O'Donnell's subsequent allegations that a concerted effort had been made to undermine and disparage him and selectors David Casey and Stephen Bohan by people outside management and the squad raised important questions which have remained unanswered.
There's a real irony attached to the management upheaval. McStay and O'Donnell were appointed when John Evans, who had steered Roscommon into Division 1 in 2015, did not seek re-appointment four months later after championship defeats by Sligo and Fermanagh.
Explaining his reasons at the time, he claimed there had been "an active canvass" among some board officials to have him removed.
"I know that two or three of the people involved had sons that I didn't bring onto the team or bring onto the panel. Maybe they thought their sons are better than they are," said Evans.
A second irony arises from the likelihood that if Roscommon had beaten Galway in last year's Connacht final, managerial harmony would have reigned. It wasn't that Roscommon didn't have their chances either.
In the drawn game in Pearse Stadium, they had possession for a lengthy period in Galway's half in stoppage time, trying to work their way into a position to shoot what would almost certainly have been the winning point.
However, in their determination to retain possession and guard against being counter-attacked, they were overly cautious and didn't get a shot away. A week on, Galway hammered them in the replay and, six days later, Clare ended their season with a win in the qualifiers.
Off-field developments over the next few months and performances this year have left many Roscommon supporters concerned about the future.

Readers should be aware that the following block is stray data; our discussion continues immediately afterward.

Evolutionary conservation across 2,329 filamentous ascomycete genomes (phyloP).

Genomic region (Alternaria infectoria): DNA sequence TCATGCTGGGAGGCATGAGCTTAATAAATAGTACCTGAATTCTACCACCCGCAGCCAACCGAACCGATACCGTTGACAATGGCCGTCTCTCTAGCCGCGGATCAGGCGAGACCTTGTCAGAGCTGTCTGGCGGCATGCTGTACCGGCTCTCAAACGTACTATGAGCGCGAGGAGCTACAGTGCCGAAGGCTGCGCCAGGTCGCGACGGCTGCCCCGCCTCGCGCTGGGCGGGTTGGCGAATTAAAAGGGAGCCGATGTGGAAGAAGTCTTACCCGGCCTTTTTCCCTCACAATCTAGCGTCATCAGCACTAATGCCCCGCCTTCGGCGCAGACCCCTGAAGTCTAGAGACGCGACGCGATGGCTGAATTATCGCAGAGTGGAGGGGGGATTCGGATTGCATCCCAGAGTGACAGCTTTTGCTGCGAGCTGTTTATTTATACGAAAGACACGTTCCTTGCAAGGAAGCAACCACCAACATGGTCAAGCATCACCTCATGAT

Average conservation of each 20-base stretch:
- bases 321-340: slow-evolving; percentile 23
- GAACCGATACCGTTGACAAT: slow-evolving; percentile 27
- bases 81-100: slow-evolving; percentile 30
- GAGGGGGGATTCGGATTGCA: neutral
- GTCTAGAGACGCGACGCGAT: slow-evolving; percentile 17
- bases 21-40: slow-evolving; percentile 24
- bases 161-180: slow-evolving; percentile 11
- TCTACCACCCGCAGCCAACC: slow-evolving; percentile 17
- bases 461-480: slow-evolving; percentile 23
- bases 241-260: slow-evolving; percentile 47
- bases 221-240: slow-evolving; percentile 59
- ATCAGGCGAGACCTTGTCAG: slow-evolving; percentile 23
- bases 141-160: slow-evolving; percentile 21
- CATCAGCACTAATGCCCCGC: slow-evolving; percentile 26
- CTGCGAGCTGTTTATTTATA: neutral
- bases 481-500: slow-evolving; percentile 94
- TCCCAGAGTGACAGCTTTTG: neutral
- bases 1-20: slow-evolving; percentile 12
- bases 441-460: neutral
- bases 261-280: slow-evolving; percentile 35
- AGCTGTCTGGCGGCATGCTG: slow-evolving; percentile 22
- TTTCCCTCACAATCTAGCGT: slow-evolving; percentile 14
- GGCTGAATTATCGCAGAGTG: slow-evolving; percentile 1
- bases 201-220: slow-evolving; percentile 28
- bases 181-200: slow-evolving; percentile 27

However, there's also a view that just as Roscommon's stock was not as valuable as it appeared this time last year, it's not as low as some would have you believe now.
As co-proprietor of 'Down the Hatch' pub in Roscommon town, Séamus Hayden, always has a good sense of the country's mood.
And while the county's former long-time midfielder accepts that there's a lot of disappointment around at present, he believes it's time for some perspective.
"Roscommon did well in the league last spring because our lads were fitter than other teams, early on anyway. There was pressure on to do well after coming up from Division 2 and the lads did that.
"It was never going to be easy to keep that going through the summer and things went a bit flat. You have to be realistic though. Roscommon is a small county and we don't have the depth of talent that the big ones have. Every so often, we get a really good squad together than I'd still be quite confident that things will go well over the next few years.
"Roscommon were being told how good they were this time last year and now it's all gloom and with some people. The truth is somewhere in between," said Hayden, who was one of the few to predict that Galway would win last year's Connacht title.
He was disappointed with Sheerin's comments about McStay and McHale and believes that they may have been made in the heat of the moment.
"As the saying goes, on 'mature reflection' he might not have made them. Kevin (McStay) and Liam (McHale) are two of the finest lads you'd ever meet. Kevin is living in Roscommon for nearly 30 years and has done a lot for football in the county. No one is more anxious that Roscommon does well than him."
Hayden says that relegation to Division 2 should not be seen as a big setback , especially if the season is tapered in such a way that it leaves the squad fresh the championship.
"You have the likes of Galway, Cork, Meath and Kildare in Division 2 and no one is saying they are in serious trouble. It won't be a big deal if Roscommon go down. They have a good draw in the championship (home advantage against London or Leitrim in the Connacht semi-final) so there's a lot to look forward to yet. I'd never worry too much about happens in February or March," said Hayden.